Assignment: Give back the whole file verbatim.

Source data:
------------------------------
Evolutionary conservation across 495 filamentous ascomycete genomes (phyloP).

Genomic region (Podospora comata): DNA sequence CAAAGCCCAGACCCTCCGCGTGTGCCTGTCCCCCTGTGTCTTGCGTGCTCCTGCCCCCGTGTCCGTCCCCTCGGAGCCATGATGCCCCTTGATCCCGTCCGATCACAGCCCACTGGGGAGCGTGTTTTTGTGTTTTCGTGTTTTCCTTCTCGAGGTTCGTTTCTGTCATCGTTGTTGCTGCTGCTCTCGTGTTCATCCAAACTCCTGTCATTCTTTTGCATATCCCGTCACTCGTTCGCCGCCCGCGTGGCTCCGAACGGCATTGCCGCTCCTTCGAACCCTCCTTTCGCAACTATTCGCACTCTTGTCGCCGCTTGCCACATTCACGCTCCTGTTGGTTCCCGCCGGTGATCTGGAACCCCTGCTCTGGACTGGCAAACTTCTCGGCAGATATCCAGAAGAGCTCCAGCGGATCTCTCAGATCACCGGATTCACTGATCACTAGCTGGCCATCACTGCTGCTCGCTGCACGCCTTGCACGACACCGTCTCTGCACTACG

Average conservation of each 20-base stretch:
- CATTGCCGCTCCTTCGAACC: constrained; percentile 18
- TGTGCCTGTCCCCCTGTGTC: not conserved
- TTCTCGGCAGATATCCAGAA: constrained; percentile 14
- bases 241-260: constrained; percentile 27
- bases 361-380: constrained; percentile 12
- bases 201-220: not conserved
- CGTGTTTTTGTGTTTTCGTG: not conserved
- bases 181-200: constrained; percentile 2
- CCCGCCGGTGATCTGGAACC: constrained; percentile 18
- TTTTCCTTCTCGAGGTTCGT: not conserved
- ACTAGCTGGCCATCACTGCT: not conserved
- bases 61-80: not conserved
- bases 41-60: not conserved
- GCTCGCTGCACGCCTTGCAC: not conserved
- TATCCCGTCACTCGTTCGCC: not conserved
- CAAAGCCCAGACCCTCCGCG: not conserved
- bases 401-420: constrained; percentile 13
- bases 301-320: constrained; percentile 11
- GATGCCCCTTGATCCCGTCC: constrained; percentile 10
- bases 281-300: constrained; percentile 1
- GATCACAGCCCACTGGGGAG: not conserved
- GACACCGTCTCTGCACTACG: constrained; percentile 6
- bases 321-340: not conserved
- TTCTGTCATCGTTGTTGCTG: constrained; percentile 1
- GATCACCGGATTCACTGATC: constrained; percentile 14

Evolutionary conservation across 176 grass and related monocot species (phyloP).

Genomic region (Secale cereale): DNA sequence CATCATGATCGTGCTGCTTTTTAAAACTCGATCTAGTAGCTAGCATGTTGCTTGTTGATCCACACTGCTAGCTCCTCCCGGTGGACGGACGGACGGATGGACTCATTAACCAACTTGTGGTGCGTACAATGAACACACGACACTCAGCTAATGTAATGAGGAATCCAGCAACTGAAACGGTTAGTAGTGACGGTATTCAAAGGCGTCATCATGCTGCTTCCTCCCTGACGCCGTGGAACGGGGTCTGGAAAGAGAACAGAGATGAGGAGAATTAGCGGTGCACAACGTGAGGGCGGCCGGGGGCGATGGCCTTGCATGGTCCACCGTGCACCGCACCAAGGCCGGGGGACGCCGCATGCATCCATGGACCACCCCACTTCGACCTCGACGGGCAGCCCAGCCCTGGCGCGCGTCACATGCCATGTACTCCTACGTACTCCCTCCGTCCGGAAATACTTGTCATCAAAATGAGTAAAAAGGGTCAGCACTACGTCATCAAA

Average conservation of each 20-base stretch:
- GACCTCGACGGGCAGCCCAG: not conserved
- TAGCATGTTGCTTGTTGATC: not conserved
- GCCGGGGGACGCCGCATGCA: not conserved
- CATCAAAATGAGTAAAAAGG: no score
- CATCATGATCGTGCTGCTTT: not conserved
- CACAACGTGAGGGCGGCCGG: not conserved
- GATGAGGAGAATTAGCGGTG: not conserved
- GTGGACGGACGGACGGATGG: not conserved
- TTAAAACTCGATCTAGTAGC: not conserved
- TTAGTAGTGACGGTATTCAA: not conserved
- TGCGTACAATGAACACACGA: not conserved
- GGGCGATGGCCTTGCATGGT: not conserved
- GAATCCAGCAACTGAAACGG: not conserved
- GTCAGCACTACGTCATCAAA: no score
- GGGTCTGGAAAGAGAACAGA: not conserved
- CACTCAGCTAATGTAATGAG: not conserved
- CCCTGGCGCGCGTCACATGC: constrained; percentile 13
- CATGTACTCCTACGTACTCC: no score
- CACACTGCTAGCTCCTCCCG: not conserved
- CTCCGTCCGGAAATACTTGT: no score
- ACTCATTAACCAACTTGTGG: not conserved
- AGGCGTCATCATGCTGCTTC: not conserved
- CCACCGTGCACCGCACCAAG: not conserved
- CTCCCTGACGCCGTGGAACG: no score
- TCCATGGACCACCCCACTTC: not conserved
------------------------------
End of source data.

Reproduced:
Evolutionary conservation across 495 filamentous ascomycete genomes (phyloP).

Genomic region (Podospora comata): DNA sequence CAAAGCCCAGACCCTCCGCGTGTGCCTGTCCCCCTGTGTCTTGCGTGCTCCTGCCCCCGTGTCCGTCCCCTCGGAGCCATGATGCCCCTTGATCCCGTCCGATCACAGCCCACTGGGGAGCGTGTTTTTGTGTTTTCGTGTTTTCCTTCTCGAGGTTCGTTTCTGTCATCGTTGTTGCTGCTGCTCTCGTGTTCATCCAAACTCCTGTCATTCTTTTGCATATCCCGTCACTCGTTCGCCGCCCGCGTGGCTCCGAACGGCATTGCCGCTCCTTCGAACCCTCCTTTCGCAACTATTCGCACTCTTGTCGCCGCTTGCCACATTCACGCTCCTGTTGGTTCCCGCCGGTGATCTGGAACCCCTGCTCTGGACTGGCAAACTTCTCGGCAGATATCCAGAAGAGCTCCAGCGGATCTCTCAGATCACCGGATTCACTGATCACTAGCTGGCCATCACTGCTGCTCGCTGCACGCCTTGCACGACACCGTCTCTGCACTACG

Average conservation of each 20-base stretch:
- CATTGCCGCTCCTTCGAACC: constrained; percentile 18
- TGTGCCTGTCCCCCTGTGTC: not conserved
- TTCTCGGCAGATATCCAGAA: constrained; percentile 14
- bases 241-260: constrained; percentile 27
- bases 361-380: constrained; percentile 12
- bases 201-220: not conserved
- CGTGTTTTTGTGTTTTCGTG: not conserved
- bases 181-200: constrained; percentile 2
- CCCGCCGGTGATCTGGAACC: constrained; percentile 18
- TTTTCCTTCTCGAGGTTCGT: not conserved
- ACTAGCTGGCCATCACTGCT: not conserved
- bases 61-80: not conserved
- bases 41-60: not conserved
- GCTCGCTGCACGCCTTGCAC: not conserved
- TATCCCGTCACTCGTTCGCC: not conserved
- CAAAGCCCAGACCCTCCGCG: not conserved
- bases 401-420: constrained; percentile 13
- bases 301-320: constrained; percentile 11
- GATGCCCCTTGATCCCGTCC: constrained; percentile 10
- bases 281-300: constrained; percentile 1
- GATCACAGCCCACTGGGGAG: not conserved
- GACACCGTCTCTGCACTACG: constrained; percentile 6
- bases 321-340: not conserved
- TTCTGTCATCGTTGTTGCTG: constrained; percentile 1
- GATCACCGGATTCACTGATC: constrained; percentile 14

Evolutionary conservation across 176 grass and related monocot species (phyloP).

Genomic region (Secale cereale): DNA sequence CATCATGATCGTGCTGCTTTTTAAAACTCGATCTAGTAGCTAGCATGTTGCTTGTTGATCCACACTGCTAGCTCCTCCCGGTGGACGGACGGACGGATGGACTCATTAACCAACTTGTGGTGCGTACAATGAACACACGACACTCAGCTAATGTAATGAGGAATCCAGCAACTGAAACGGTTAGTAGTGACGGTATTCAAAGGCGTCATCATGCTGCTTCCTCCCTGACGCCGTGGAACGGGGTCTGGAAAGAGAACAGAGATGAGGAGAATTAGCGGTGCACAACGTGAGGGCGGCCGGGGGCGATGGCCTTGCATGGTCCACCGTGCACCGCACCAAGGCCGGGGGACGCCGCATGCATCCATGGACCACCCCACTTCGACCTCGACGGGCAGCCCAGCCCTGGCGCGCGTCACATGCCATGTACTCCTACGTACTCCCTCCGTCCGGAAATACTTGTCATCAAAATGAGTAAAAAGGGTCAGCACTACGTCATCAAA

Average conservation of each 20-base stretch:
- GACCTCGACGGGCAGCCCAG: not conserved
- TAGCATGTTGCTTGTTGATC: not conserved
- GCCGGGGGACGCCGCATGCA: not conserved
- CATCAAAATGAGTAAAAAGG: no score
- CATCATGATCGTGCTGCTTT: not conserved
- CACAACGTGAGGGCGGCCGG: not conserved
- GATGAGGAGAATTAGCGGTG: not conserved
- GTGGACGGACGGACGGATGG: not conserved
- TTAAAACTCGATCTAGTAGC: not conserved
- TTAGTAGTGACGGTATTCAA: not conserved
- TGCGTACAATGAACACACGA: not conserved
- GGGCGATGGCCTTGCATGGT: not conserved
- GAATCCAGCAACTGAAACGG: not conserved
- GTCAGCACTACGTCATCAAA: no score
- GGGTCTGGAAAGAGAACAGA: not conserved
- CACTCAGCTAATGTAATGAG: not conserved
- CCCTGGCGCGCGTCACATGC: constrained; percentile 13
- CATGTACTCCTACGTACTCC: no score
- CACACTGCTAGCTCCTCCCG: not conserved
- CTCCGTCCGGAAATACTTGT: no score
- ACTCATTAACCAACTTGTGG: not conserved
- AGGCGTCATCATGCTGCTTC: not conserved
- CCACCGTGCACCGCACCAAG: not conserved
- CTCCCTGACGCCGTGGAACG: no score
- TCCATGGACCACCCCACTTC: not conserved